Rude Buddha : SNL And Orientalism

Some time ago, SNL featured a sketch called ‘The Rude Buddha‘. While I tried to find a video for you all, it was rudely interrupted by copyright and a lack of youtube availability, though you can watch it directly on the NBC website here I was unable to figure out how to embed it, so my bad on that front, guys. Anyway, the point of the sketch was to have the Buddha dispense wisdom… in the form of vague and largely pointless statements that sounded a little bit like the might have been ancient Chinese proverbs, followed up by lewd, rude commentary and derision. I had planned to write a blog post describing how this perfectly reflects the interesting phenomena of regarding the East as an enlightened and magnificent place of mysterious and ancient wisdom, and then promptly turning that stereotype on its head by portraying the Buddha as the complete opposite for the sake of easy humor. As I was looking for a clip of the skit, I came across a few interesting blog posts, including this post reflecting how Buddhism was an easy target for a sketch because it is a marginalized community in America, making the skit “funny” to the mainstream population- although she argues that it wasn’t, in fact, funny at all, because it took cheap shots at a serious religion. She also goes on to discuss other representations and references to Buddhist culture in mainstream media, including a lot of examples from Lost that I didn’t really understand because I honestly never watched the show (I must be the only person who hasn’t, right?). Still, I think the skit itself reflects interestingly on what SNL writers are assuming are mainstream American ideas of Buddhism, which are akin to what we’ve discussed in prior classes. While it may not have been funny, or may have been insensitive or in bad taste or otherwise rubbed people the wrong way, it was at the very least an interesting discourse on what stereotypes of Buddhism are present in the collective American mindset.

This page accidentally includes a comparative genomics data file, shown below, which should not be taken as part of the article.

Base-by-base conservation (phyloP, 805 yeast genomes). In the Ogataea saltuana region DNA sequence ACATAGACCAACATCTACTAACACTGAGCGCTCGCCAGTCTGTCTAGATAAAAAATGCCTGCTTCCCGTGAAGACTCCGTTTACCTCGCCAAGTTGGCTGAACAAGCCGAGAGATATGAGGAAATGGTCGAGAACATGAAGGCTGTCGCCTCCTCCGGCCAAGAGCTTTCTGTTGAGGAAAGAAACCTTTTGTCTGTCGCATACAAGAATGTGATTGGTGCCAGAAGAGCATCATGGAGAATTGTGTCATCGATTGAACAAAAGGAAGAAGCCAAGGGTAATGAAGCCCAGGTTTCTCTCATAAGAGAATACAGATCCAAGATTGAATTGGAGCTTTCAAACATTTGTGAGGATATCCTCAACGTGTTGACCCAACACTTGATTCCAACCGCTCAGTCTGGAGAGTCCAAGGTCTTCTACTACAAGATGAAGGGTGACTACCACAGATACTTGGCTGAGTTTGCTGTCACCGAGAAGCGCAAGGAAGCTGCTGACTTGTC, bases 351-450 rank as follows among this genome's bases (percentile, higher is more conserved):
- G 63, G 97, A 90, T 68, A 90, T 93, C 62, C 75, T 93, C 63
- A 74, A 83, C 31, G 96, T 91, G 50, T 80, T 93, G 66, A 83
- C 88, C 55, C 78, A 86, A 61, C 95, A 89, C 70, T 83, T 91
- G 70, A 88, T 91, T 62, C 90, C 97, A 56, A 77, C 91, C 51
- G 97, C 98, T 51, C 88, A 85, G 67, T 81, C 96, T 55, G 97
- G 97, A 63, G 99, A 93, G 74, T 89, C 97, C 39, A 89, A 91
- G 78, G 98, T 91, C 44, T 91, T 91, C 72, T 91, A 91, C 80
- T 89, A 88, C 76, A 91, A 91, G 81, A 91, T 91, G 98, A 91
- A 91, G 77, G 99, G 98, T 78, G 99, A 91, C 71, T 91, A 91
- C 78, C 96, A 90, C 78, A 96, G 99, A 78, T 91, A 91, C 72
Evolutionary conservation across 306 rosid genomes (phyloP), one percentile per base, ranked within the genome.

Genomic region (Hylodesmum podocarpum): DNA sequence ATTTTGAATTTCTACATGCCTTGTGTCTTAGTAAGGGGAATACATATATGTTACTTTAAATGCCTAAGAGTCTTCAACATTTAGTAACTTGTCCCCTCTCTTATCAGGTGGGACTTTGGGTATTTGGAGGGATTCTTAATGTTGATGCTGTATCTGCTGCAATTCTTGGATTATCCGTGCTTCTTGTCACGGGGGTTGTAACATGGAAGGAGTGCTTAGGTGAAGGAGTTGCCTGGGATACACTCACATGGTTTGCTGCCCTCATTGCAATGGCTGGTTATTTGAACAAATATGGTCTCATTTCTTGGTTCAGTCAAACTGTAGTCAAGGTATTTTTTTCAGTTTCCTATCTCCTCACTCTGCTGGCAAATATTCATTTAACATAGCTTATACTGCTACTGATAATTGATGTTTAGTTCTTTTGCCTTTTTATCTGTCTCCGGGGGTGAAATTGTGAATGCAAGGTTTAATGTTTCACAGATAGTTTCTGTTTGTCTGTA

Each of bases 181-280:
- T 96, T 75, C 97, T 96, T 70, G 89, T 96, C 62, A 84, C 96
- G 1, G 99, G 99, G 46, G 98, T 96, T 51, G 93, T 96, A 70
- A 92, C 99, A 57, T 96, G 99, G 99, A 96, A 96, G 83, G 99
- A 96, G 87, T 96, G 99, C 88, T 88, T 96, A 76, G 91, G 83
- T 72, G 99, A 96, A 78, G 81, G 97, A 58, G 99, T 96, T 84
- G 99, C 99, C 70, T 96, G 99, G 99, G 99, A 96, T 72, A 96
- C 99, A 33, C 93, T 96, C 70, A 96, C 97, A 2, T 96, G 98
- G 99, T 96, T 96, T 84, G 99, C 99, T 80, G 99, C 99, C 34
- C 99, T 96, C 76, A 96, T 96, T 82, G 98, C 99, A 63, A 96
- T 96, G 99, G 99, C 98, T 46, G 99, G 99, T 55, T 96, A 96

About mghartley

An anthropologist of religion (in the making) with a focused interest in East Asia (specifically the mudang of Korea) and an abiding love for folklore and mythology. Student of Korean (and sometimes French and Japanese) with an interest in linguistics and culture.

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